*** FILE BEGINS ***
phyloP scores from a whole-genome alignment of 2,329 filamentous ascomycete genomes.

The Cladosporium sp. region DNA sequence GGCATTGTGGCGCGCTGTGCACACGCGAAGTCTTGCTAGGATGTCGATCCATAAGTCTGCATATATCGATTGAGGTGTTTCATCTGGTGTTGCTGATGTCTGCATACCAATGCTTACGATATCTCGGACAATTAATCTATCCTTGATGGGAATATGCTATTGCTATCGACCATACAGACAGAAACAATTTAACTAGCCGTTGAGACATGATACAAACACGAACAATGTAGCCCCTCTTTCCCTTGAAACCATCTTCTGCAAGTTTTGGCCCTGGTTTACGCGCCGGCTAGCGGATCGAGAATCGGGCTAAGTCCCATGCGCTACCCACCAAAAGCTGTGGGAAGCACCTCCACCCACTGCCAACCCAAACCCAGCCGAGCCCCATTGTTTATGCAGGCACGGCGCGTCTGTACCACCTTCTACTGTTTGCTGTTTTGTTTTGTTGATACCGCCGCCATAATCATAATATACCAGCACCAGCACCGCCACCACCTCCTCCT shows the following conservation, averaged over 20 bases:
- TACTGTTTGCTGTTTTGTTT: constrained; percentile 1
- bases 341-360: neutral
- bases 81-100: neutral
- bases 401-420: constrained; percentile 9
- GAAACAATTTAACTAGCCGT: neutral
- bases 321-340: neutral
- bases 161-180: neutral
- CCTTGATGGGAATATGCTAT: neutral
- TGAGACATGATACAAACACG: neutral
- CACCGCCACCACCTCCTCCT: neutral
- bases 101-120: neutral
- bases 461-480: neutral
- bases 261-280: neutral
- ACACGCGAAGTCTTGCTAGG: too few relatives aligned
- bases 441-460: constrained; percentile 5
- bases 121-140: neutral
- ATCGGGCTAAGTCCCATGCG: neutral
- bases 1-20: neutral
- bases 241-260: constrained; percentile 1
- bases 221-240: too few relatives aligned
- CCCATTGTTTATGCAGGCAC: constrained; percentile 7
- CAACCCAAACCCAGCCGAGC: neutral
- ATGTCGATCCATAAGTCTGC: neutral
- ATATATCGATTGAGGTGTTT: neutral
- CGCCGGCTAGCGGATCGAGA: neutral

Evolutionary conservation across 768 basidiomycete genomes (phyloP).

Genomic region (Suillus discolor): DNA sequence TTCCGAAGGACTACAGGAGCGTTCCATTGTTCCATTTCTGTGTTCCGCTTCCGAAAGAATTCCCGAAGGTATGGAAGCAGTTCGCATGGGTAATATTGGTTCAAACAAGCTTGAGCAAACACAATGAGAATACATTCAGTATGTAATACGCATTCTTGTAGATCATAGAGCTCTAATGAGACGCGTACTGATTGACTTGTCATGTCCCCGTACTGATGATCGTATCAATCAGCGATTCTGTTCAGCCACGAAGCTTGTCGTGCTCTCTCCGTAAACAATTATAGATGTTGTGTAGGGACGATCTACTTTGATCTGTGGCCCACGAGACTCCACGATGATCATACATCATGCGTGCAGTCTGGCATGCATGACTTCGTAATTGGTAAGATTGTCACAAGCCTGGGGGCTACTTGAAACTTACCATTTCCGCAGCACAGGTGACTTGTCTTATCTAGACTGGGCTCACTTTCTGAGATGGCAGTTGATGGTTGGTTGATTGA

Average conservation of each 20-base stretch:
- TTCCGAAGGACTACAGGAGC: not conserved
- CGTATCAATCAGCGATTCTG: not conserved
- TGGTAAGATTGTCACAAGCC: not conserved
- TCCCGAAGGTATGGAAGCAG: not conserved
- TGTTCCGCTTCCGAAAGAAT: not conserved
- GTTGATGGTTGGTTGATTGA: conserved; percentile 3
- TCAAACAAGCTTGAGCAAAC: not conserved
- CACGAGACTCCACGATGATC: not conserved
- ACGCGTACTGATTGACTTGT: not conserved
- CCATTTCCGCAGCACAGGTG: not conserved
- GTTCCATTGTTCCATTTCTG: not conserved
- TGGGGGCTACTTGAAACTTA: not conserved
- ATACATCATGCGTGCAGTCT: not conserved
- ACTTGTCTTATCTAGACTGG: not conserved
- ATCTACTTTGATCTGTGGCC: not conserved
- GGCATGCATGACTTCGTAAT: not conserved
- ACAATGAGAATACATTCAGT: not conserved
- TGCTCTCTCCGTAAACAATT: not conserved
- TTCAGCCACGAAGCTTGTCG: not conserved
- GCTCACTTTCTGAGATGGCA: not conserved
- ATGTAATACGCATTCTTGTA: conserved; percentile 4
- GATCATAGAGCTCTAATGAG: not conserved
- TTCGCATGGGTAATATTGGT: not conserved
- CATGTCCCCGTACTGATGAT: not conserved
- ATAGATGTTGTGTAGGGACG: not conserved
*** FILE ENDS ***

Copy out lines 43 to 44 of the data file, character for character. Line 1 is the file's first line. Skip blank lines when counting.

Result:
- ATACATCATGCGTGCAGTCT: not conserved
- ACTTGTCTTATCTAGACTGG: not conserved